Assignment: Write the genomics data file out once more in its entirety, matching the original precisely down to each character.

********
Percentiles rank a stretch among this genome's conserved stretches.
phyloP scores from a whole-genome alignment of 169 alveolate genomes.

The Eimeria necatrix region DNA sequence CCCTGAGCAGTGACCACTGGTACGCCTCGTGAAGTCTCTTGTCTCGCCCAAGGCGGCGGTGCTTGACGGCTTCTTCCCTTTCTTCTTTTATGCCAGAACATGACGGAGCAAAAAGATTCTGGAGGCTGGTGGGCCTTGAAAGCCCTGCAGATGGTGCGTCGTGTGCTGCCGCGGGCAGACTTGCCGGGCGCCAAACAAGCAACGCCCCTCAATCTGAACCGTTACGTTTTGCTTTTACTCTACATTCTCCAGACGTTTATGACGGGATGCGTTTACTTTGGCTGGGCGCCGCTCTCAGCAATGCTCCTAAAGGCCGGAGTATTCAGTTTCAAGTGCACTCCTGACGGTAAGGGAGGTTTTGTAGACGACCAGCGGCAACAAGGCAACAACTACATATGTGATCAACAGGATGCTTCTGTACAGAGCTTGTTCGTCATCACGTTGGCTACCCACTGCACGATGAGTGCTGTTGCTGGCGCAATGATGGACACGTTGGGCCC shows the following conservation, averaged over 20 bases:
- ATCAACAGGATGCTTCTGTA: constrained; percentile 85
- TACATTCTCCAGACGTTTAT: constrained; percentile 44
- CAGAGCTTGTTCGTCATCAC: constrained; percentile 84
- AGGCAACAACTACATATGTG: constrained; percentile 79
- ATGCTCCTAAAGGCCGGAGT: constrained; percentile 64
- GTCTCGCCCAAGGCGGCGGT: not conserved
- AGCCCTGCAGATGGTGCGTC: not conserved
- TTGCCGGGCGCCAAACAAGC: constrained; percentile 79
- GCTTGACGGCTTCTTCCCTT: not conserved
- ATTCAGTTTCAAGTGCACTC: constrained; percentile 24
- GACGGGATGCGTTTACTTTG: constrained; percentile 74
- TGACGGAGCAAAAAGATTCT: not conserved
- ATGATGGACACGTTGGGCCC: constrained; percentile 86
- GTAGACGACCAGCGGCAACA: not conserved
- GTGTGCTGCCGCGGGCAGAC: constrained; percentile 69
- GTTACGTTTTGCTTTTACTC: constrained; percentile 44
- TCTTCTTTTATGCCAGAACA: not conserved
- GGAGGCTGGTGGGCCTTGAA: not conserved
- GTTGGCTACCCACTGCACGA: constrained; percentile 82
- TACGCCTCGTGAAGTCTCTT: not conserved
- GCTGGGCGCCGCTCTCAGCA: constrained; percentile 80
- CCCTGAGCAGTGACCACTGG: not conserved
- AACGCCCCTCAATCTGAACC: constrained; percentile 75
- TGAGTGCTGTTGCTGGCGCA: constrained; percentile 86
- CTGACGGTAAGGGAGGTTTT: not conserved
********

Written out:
Percentiles rank a stretch among this genome's conserved stretches.
phyloP scores from a whole-genome alignment of 169 alveolate genomes.

The Eimeria necatrix region DNA sequence CCCTGAGCAGTGACCACTGGTACGCCTCGTGAAGTCTCTTGTCTCGCCCAAGGCGGCGGTGCTTGACGGCTTCTTCCCTTTCTTCTTTTATGCCAGAACATGACGGAGCAAAAAGATTCTGGAGGCTGGTGGGCCTTGAAAGCCCTGCAGATGGTGCGTCGTGTGCTGCCGCGGGCAGACTTGCCGGGCGCCAAACAAGCAACGCCCCTCAATCTGAACCGTTACGTTTTGCTTTTACTCTACATTCTCCAGACGTTTATGACGGGATGCGTTTACTTTGGCTGGGCGCCGCTCTCAGCAATGCTCCTAAAGGCCGGAGTATTCAGTTTCAAGTGCACTCCTGACGGTAAGGGAGGTTTTGTAGACGACCAGCGGCAACAAGGCAACAACTACATATGTGATCAACAGGATGCTTCTGTACAGAGCTTGTTCGTCATCACGTTGGCTACCCACTGCACGATGAGTGCTGTTGCTGGCGCAATGATGGACACGTTGGGCCC shows the following conservation, averaged over 20 bases:
- ATCAACAGGATGCTTCTGTA: constrained; percentile 85
- TACATTCTCCAGACGTTTAT: constrained; percentile 44
- CAGAGCTTGTTCGTCATCAC: constrained; percentile 84
- AGGCAACAACTACATATGTG: constrained; percentile 79
- ATGCTCCTAAAGGCCGGAGT: constrained; percentile 64
- GTCTCGCCCAAGGCGGCGGT: not conserved
- AGCCCTGCAGATGGTGCGTC: not conserved
- TTGCCGGGCGCCAAACAAGC: constrained; percentile 79
- GCTTGACGGCTTCTTCCCTT: not conserved
- ATTCAGTTTCAAGTGCACTC: constrained; percentile 24
- GACGGGATGCGTTTACTTTG: constrained; percentile 74
- TGACGGAGCAAAAAGATTCT: not conserved
- ATGATGGACACGTTGGGCCC: constrained; percentile 86
- GTAGACGACCAGCGGCAACA: not conserved
- GTGTGCTGCCGCGGGCAGAC: constrained; percentile 69
- GTTACGTTTTGCTTTTACTC: constrained; percentile 44
- TCTTCTTTTATGCCAGAACA: not conserved
- GGAGGCTGGTGGGCCTTGAA: not conserved
- GTTGGCTACCCACTGCACGA: constrained; percentile 82
- TACGCCTCGTGAAGTCTCTT: not conserved
- GCTGGGCGCCGCTCTCAGCA: constrained; percentile 80
- CCCTGAGCAGTGACCACTGG: not conserved
- AACGCCCCTCAATCTGAACC: constrained; percentile 75
- TGAGTGCTGTTGCTGGCGCA: constrained; percentile 86
- CTGACGGTAAGGGAGGTTTT: not conserved